Posted in Down syndrome, Health Issues and Special Needs Child, Physical Therapy and Special Needs, Speech and Occupational Therapy

Blog #127~So, Your Baby has Down syndrome

Blog #127~So, Your Baby has Down syndrome        

In October everything turns pink for Breast Cancer Awareness Month. But did you know it’s also Down Syndrome Awareness Month?

Twenty-one years ago I gave birth to my son Nick. The doctor detected several markers that he might have Down syndrome.  The next day, a hospital social worker handed me two brochures about Down syndrome. That is was what I had to work off of.

Here are the facts about Down syndrome courtesy of The National Down Syndrome Society,

  • Down syndrome occurs when an individual has a full or partial extra copy of chromosome 21. This additional genetic material alters the course of development and causes the characteristics associated with Down syndrome.
  • There are three types of Down syndrome: trisomy 21 (nondisjunction) accounts for 95 percent of cases, translocation accounts for about 4 percent and mosaicism accounts for about 1 percent.
  • Down syndrome is the most commonly occurring chromosomal condition. One in every 691 babies in the United States is born with Down syndrome.
  • There are more than 400,000 people living with Down syndrome in the United States.
  • Down syndrome occurs in people of all races and economic levels.
  • The incidence of births of children with Down syndrome increases with the age of the mother. But due to higher fertility rates in younger women, 80 percent of children with Down syndrome are born to women younger than 35.
  • People with Down syndrome have an increased risk for certain medical conditions such as congenital heart defects, respiratory and hearing problems, Alzheimer’s disease, childhood leukemia and thyroid conditions. Many of these conditions are now treatable, so most people with Down syndrome lead healthy lives.
  • A few of the common physical traits of Down syndrome are low muscle tone, small stature, an upward slant to the eyes and a single deep crease across the center of the palm. Every person with Down syndrome is a unique individual and may possess these characteristics to different degrees or not at all.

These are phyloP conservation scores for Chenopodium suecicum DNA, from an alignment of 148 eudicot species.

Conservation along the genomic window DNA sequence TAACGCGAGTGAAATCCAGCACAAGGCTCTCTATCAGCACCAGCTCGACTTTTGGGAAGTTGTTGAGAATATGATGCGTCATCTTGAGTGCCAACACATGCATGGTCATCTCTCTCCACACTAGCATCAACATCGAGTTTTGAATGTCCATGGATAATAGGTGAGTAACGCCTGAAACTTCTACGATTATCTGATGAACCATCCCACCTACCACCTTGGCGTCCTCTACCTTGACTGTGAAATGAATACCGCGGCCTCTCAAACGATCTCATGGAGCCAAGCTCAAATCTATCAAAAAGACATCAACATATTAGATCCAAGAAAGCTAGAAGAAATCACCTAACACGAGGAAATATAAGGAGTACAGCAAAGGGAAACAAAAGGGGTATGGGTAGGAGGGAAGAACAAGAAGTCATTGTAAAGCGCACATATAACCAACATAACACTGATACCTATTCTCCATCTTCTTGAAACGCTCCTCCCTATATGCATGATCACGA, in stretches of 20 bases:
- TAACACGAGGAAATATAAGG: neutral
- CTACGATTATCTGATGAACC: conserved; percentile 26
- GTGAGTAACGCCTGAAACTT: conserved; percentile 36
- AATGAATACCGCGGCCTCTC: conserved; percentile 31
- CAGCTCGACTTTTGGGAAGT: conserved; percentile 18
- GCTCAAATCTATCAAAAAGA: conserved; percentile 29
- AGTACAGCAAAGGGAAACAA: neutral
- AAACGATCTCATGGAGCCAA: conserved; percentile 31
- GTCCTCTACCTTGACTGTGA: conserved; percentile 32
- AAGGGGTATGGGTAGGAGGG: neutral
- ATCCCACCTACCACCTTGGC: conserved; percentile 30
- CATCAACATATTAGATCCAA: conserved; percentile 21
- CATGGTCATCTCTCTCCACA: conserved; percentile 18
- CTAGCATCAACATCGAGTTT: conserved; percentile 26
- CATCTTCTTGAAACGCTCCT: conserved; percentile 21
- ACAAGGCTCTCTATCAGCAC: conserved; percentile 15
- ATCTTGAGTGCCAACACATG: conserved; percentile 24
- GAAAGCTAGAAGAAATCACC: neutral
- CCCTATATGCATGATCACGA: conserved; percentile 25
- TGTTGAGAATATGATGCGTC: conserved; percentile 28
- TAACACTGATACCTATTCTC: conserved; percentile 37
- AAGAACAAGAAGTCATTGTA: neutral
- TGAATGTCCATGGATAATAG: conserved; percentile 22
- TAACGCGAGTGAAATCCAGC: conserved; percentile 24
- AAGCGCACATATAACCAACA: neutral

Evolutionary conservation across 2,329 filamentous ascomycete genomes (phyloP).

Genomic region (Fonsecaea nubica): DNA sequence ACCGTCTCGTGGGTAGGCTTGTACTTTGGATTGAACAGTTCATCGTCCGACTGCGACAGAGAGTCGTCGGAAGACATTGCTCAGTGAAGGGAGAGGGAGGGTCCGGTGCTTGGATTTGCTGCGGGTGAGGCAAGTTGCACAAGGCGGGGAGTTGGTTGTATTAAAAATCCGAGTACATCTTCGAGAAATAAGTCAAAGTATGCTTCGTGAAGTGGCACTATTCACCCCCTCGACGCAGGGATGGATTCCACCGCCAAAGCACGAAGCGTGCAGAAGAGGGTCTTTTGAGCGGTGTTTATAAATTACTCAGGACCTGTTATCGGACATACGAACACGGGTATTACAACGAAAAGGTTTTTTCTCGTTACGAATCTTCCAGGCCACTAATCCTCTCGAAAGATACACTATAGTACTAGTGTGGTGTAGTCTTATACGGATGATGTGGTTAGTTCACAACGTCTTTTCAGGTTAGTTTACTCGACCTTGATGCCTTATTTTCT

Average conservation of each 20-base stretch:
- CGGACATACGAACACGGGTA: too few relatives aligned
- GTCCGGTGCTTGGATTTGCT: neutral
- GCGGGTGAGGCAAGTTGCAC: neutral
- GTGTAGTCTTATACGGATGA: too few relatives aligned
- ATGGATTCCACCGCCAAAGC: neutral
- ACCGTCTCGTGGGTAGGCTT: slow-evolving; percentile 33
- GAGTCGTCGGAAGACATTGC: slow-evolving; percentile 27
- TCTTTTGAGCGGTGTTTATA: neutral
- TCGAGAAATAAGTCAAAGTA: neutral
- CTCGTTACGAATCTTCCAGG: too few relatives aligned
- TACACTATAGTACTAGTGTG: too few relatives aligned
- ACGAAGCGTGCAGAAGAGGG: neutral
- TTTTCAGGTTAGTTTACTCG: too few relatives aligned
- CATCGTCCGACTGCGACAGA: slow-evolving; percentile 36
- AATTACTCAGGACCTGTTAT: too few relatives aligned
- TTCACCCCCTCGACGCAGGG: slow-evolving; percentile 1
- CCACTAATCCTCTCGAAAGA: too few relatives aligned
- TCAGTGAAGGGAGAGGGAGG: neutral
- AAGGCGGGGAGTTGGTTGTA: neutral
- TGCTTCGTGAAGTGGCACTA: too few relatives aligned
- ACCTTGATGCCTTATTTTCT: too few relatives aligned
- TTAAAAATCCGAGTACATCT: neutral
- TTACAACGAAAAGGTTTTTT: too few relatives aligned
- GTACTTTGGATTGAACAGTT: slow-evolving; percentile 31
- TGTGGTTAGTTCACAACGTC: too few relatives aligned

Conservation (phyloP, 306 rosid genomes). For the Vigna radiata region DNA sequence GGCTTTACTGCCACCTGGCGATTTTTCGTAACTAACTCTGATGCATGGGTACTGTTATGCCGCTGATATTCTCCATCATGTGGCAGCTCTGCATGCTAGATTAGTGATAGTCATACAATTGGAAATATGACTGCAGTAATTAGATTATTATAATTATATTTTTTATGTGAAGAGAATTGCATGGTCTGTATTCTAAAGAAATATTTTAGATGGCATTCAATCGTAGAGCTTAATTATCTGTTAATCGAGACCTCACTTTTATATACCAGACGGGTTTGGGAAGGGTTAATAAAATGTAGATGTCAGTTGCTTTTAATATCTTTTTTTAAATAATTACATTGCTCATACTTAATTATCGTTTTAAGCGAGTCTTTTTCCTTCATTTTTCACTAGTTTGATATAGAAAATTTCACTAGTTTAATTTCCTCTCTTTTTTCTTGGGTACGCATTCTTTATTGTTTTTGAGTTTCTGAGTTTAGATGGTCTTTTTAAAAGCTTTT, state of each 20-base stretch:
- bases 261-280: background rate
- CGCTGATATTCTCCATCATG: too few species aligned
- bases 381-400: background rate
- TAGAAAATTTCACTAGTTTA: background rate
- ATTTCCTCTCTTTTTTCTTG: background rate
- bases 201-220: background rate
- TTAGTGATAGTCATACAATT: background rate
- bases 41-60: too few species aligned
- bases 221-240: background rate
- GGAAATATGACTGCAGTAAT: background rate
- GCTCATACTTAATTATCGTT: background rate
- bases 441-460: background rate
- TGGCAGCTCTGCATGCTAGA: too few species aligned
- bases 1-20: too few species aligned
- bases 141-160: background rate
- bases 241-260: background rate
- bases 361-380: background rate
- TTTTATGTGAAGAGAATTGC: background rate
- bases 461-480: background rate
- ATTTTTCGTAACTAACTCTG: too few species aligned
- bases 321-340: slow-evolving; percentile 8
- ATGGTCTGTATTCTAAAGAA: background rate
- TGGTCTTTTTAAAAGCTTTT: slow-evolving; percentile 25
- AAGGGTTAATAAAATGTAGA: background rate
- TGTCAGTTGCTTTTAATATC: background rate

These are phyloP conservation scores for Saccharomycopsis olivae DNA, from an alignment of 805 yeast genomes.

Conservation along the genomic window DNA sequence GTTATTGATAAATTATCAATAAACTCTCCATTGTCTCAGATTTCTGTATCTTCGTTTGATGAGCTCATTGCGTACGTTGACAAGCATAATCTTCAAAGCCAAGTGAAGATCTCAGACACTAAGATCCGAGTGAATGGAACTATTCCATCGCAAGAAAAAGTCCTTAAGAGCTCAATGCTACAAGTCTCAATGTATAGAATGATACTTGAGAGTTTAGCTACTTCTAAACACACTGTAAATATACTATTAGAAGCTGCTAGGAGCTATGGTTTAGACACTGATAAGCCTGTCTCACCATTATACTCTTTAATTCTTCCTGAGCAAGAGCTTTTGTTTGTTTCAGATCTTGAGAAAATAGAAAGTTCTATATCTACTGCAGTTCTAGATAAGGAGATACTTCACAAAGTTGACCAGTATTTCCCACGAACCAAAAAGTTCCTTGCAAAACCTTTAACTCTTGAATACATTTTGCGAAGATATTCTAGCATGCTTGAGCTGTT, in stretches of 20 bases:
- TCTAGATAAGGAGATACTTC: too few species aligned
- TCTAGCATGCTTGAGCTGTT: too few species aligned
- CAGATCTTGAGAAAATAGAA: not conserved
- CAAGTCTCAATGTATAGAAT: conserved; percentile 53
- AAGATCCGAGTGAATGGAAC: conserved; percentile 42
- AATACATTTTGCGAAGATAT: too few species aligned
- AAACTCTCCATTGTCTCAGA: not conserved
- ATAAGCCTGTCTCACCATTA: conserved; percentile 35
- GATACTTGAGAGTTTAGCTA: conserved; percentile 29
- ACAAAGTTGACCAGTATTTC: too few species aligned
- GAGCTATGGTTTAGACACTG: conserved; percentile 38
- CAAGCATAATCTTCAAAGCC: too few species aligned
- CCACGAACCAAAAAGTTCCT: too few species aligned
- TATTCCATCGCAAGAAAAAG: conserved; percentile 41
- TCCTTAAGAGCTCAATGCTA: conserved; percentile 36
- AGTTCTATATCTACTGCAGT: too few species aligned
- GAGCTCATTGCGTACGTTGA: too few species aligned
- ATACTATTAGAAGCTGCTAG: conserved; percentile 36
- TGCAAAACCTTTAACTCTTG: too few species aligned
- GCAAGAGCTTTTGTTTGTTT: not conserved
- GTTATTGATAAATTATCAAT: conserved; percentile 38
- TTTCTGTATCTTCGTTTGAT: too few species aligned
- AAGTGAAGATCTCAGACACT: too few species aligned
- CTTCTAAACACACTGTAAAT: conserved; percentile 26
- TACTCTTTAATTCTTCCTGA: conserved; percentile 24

• Life expectancy for people with Down syndrome has increased dramatically in recent decades — from 25 years old in 1983 to 60 years old today.
  • People with Down syndrome attend school, work and participate in decisions that affect them, and contribute to society in many wonderful ways.
  • All people with Down syndrome experience cognitive delays, but the effect is usually mild to moderate and is not indicative of the many strengths and talents that each individual possesses.
  • Quality educational programs, a stimulating home environment, good health care and positive support from family, friends and the community enable people with Down syndrome to develop their full potential and lead fulfilling lives.

I think back on that 33-year-old mom who was unsure of her future. What advice would I give her today?

Down syndrome journey

First, I would say that everything is going to be OK. The path will be different and move slower. But your child will work through the low muscle tone with the help of early intervention programs. The benchmarks like sitting up, crawling, walking and eating solid food will take longer to reach. Try to be patient and rest assured that your child will hit them.

Nick, age one….


The next thing I would tell her is that there will be angels that light a path along the way. Embrace them and incorporate what you learn at home. The speech therapists will teach him how to blow bubbles, work on lip closure, feeding and to use sign language along with songs to communicate. The occupational and physical therapists will guide him in fine and gross motor skills. The teachers will hold the lantern and illuminate his mind. The social support groups will be your shoulders to lean on.